Fundamental research hailed as new horizon in hypersonic flight

Fundamental research hailed as new horizon in hypersonic flight Fundamental research hailed as new horizon in hypersonic flight

November 13, 20182 min read
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Cutline: Mohamed Gad-el-Hak, Ph.D., professor emeritus in Virginia Commonwealth University’s Department of Mechanical and Nuclear Engineering. (Photo courtesy of the VCU College of Engineering)


Mohamed Gad-el-Hak, Ph.D., Professor Emeritus in VCU’s Department of Mechanical and Nuclear Engineering, together with investigators at the University of Peking, China, has revealed an aerodynamic heating mechanism that sheds new light on the behavior of ultra-high-speed aircraft.


        Their discovery comes as news outlets including CBS, CNN and the Washington Post are reporting on the tightening race among China, the U.S. and Russia for dominance in hypersonic systems, aircraft and weapons that travel more than five times the speed of sound.


        Researchers previously thought sudden heat spikes, which make hypersonic flight impractical for many applications, occur when air flows reach maximum turbulence. However, Gad-el-Hak and his collaborators have demonstrated through theory, experiments and numerical simulations that temperatures actually jump just before turbulence sets in. The National Science Review has called their achievement “a major progression in hypersonic transition.” The American Institute of Physics said this investigation denotes “a new horizon” for future studies of hypersonic heating phenomena.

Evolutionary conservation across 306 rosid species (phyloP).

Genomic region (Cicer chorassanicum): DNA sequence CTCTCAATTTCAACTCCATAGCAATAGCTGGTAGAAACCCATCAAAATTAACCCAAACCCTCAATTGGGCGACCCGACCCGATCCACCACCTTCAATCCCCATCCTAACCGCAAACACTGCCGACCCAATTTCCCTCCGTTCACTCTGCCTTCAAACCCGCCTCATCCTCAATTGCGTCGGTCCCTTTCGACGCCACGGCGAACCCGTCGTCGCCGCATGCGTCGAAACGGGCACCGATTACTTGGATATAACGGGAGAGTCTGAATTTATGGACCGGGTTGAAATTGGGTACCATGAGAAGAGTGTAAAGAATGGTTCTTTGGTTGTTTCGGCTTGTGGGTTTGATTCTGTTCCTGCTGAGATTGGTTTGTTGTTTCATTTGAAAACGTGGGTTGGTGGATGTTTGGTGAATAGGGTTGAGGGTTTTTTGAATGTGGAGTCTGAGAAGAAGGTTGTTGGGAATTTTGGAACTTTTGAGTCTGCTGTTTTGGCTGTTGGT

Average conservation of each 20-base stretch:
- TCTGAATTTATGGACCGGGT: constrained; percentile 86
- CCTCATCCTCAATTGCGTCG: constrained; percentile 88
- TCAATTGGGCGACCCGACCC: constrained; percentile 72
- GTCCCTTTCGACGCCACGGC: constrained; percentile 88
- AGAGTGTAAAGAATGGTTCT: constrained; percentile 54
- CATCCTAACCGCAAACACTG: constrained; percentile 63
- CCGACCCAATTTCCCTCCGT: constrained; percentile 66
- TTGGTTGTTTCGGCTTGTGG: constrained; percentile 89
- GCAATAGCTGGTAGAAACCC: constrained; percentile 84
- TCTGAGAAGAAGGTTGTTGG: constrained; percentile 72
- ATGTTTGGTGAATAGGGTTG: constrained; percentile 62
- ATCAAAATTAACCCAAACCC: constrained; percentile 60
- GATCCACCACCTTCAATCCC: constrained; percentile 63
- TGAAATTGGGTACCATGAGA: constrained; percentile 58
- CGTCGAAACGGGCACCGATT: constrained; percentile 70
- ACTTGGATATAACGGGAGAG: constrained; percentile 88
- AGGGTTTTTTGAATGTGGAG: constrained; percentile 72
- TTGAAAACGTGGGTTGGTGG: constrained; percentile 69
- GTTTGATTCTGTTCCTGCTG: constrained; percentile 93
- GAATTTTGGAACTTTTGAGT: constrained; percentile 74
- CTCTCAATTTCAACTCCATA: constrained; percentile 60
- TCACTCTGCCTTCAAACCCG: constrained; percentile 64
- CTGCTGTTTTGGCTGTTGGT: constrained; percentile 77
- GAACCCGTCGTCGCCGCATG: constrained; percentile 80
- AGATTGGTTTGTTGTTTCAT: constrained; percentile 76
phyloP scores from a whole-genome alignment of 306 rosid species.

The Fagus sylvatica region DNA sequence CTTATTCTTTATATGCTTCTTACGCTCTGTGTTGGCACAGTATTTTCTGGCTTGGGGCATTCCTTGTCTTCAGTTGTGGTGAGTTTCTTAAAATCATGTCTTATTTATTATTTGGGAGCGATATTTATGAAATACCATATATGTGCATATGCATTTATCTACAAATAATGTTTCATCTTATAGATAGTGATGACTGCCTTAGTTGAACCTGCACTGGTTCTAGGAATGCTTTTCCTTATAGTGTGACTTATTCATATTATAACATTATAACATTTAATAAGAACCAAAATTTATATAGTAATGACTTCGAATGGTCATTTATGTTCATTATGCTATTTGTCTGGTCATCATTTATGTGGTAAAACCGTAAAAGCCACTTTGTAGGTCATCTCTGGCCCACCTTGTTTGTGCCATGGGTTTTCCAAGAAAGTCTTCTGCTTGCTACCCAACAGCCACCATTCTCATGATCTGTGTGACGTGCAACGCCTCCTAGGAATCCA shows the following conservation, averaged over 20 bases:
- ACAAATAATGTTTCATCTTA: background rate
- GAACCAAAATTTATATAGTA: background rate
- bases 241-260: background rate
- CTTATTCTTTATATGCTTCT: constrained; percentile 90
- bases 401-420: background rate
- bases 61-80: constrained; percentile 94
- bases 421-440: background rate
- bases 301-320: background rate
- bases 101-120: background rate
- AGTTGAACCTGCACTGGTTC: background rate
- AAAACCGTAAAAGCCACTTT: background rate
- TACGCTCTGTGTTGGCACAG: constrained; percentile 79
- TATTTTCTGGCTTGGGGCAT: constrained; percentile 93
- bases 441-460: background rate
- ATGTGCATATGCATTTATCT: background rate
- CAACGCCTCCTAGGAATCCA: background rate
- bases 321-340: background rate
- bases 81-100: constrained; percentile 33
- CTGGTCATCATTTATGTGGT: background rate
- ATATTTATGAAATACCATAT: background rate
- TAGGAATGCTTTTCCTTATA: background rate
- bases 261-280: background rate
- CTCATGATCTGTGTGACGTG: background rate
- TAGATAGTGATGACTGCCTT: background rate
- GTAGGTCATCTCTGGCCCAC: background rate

The discovery is expected to accelerate applied military and commercial hypersonic research for the design of future spacecraft, intercontinental ballistic missiles and hypersonic vehicles. Gad-el-Hak emphasizes that such applications result from fundamental research. Unlike applied investigations, which set out to solve practical problems, fundamental research seeks to improve scientific understanding of the natural world.


        “I have two unflinching scholarly beliefs,” Gad-el-Hak said. “Fundamental science eventually, albeit in fits and starts, leads to a nation’s health, happiness and prosperity, and ‘walls’ between nations hinder that progress.”

       


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  • Mohamed Gad-el-Hak, Ph.D.
    Mohamed Gad-el-Hak, Ph.D. Professor Emeritus, Department of Mechanical and Nuclear Engineering

    Fluid mechanics expert, with a penchant for nanotechnology and microelectromechanical systems

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